that’s (not my) shit
Some pictures from the APAture show this weekend!
For those who weren’t there, it was a number about Asian-American women taking their “shit” back from culture vulture Gwen Stefani, notorious for her exploitation and appropriation of Japanese Harajuku culture. Here’s our definition of cultural appropriation:
Cultural appropriation: for pleasure or benefit, a dominant group mines a subordinated group’s culture for the jewels of its heritage.
I think this is a really good, succinct definition. I do sometimes go back-and-forth on the problematics of cultural appropriation — I’ve seen a lot of blatantly racist performance and other art in San Francisco (not to mention the fashion on some people just walking down the street), but I’ve also seen people be really quick to jump on someone for stepping outside of their lived experiences (or seeming to). It’s tricky. There are ways of respectfully sharing and crossing cultures, and there are ways of taking things out of context, or exploiting them, or benefiting from them that are demeaning and hurtful. It’s interesting to me that gender can feel really fluid, and crossing it can be subversive, but crossing lines of ethnicity, race, or other forms of culture can be really offensive and painful. It’s also just problematic in our post-modern world (oh dear!) to think about who really owns or has rights to certain cultural traditions — there are many aspects of “my cultures” that I don’t really own, or that weren’t my direct experience, yet that I’m interested in learning about or participating in. Like, baking challah for goodness sake! It’s not like I’m using my bubbe’s recipe (and it’s not like I even called my grandma Bubbe either). And, you know, there are aspects of most cultures that were shared, borrowed, or swapped at some point — how far back can we go, and how useful is that?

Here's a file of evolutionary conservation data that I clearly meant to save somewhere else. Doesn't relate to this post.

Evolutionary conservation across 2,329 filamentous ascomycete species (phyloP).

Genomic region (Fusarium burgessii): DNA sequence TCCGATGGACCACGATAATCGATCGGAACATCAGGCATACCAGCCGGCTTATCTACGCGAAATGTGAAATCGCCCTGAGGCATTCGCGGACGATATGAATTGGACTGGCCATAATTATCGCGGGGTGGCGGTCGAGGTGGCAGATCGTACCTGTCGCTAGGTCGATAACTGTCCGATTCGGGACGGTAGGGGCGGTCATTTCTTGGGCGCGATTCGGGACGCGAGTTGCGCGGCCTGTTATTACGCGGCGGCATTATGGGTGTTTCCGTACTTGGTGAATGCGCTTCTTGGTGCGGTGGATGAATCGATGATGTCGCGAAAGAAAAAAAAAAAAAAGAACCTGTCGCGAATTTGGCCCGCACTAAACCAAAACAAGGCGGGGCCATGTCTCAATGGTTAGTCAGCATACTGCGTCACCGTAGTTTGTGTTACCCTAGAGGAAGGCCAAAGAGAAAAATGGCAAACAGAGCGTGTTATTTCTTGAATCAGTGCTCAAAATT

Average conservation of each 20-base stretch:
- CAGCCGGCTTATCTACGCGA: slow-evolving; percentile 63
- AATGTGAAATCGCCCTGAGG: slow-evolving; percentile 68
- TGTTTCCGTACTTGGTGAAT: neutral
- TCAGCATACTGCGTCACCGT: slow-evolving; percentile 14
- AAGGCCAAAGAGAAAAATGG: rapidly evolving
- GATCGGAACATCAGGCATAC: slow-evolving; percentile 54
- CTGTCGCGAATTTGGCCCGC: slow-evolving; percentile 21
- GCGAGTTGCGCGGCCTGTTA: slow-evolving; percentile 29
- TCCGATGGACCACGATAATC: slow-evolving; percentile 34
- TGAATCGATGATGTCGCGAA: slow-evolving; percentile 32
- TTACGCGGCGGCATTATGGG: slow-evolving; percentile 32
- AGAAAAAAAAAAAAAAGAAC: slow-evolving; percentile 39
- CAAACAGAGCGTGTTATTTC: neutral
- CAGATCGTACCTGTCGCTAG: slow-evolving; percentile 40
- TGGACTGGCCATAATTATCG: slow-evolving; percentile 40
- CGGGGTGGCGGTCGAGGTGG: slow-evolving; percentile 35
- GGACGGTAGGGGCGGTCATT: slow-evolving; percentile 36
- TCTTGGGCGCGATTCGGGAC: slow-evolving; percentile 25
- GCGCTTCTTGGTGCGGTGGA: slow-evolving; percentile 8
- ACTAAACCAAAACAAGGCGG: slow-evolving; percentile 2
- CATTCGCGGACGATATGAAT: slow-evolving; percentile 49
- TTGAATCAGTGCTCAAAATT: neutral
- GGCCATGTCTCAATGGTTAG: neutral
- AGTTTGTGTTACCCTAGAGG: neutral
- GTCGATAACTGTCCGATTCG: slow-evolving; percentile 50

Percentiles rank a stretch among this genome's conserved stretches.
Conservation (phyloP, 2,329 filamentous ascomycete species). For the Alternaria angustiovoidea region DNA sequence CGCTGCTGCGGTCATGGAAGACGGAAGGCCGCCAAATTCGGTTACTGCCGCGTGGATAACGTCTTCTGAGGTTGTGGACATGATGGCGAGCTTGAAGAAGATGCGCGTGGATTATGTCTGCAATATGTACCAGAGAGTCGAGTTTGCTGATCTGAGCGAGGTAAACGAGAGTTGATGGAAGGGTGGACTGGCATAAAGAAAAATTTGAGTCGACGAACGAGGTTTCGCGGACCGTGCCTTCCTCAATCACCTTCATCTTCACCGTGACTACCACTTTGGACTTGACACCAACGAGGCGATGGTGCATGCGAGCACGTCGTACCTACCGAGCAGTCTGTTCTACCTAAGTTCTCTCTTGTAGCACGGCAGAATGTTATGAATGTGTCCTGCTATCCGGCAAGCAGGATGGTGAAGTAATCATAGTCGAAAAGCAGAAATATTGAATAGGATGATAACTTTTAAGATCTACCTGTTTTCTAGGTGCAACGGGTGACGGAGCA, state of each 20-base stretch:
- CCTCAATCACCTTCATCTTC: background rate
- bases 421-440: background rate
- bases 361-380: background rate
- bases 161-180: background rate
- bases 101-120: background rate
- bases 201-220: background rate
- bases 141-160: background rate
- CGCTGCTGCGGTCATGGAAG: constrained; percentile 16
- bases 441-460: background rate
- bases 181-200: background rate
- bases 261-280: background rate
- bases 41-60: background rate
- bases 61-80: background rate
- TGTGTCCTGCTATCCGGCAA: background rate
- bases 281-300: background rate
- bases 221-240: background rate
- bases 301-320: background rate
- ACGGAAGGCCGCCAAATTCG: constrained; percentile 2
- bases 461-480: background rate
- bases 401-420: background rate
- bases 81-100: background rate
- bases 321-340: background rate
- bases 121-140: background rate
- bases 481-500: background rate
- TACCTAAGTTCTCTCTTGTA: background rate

Whoa, I’ll stop there, but, you know, some thoughts to think about. Ultimately, though, I’d say that we live in a world in which certain people (straight, white, able-bodied, men, with money and access, etc.) have certain privileges and powers, which makes being respectful and sharing equitably an even more difficult conversation.
Special thanks to Charleston Chu, Chan Dynasty, Lazy Suzan, and Princess Pony Pants for letting me be in this number! OMG, and special special thanks to Thisway/Thatway for putting together our amazing outfits! (Again, how weird is it that we all look super cute, even though we’re supposed to be deconstructing this bullshit?) Anyway, look for us doing this number again in the Bay Area sometime! (And hopefully I’ll get to post video soon.)